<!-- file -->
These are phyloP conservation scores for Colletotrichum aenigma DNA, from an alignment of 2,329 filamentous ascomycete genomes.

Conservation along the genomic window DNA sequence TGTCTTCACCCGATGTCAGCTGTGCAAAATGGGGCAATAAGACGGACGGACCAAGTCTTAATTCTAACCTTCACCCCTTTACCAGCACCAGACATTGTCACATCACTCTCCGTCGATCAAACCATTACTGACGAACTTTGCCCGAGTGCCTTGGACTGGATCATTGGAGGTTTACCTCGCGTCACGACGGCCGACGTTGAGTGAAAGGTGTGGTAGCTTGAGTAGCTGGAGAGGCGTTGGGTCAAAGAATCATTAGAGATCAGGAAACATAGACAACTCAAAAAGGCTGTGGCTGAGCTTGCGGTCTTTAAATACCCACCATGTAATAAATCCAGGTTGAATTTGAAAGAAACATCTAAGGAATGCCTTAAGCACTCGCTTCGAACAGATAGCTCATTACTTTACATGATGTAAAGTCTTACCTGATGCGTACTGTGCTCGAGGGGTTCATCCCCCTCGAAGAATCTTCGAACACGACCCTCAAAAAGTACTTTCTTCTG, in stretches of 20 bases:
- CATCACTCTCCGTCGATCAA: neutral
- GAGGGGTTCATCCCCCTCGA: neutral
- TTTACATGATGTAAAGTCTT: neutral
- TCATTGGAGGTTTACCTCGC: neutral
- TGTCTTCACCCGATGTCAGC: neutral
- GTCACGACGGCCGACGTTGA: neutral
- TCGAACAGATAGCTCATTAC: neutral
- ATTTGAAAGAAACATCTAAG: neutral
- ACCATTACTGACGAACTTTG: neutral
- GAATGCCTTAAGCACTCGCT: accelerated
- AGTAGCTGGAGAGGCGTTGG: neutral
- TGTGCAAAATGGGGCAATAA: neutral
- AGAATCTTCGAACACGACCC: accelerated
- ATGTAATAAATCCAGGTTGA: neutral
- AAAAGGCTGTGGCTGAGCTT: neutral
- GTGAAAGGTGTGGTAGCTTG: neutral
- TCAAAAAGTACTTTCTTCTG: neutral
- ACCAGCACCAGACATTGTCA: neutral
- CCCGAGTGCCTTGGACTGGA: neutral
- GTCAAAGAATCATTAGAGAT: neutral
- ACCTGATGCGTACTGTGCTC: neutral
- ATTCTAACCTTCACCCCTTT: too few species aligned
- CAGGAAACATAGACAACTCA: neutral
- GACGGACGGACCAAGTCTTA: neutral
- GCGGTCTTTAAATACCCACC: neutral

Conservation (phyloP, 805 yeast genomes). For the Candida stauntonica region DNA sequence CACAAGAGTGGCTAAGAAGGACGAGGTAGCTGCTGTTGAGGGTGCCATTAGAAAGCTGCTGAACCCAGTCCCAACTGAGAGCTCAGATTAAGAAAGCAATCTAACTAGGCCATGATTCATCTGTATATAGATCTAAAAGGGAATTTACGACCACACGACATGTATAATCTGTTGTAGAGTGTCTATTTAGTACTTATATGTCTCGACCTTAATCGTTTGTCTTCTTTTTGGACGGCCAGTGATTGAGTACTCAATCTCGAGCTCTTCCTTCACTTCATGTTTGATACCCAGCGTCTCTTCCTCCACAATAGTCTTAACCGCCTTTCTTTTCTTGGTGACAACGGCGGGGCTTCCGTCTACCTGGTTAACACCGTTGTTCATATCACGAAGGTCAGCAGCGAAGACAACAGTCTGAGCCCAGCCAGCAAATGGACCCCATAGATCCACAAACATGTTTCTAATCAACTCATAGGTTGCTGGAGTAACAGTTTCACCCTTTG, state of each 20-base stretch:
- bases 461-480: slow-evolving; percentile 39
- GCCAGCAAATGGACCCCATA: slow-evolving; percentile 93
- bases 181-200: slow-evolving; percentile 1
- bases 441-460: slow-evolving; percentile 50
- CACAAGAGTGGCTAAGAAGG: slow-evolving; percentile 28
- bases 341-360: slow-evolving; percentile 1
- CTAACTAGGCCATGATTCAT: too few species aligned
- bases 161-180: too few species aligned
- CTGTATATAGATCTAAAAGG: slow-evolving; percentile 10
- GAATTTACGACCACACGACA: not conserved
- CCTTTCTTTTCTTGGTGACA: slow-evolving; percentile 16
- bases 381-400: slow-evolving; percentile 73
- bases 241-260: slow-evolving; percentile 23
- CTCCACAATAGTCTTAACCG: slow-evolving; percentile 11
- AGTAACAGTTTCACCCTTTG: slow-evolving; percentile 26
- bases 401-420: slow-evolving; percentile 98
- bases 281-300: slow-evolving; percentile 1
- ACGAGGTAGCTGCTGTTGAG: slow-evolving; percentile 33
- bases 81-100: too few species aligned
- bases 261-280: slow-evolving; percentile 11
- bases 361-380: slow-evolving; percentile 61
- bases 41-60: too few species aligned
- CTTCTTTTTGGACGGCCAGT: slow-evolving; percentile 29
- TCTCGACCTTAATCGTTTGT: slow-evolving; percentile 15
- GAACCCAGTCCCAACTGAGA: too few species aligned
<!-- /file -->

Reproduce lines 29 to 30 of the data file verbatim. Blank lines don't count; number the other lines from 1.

- bases 461-480: slow-evolving; percentile 39
- GCCAGCAAATGGACCCCATA: slow-evolving; percentile 93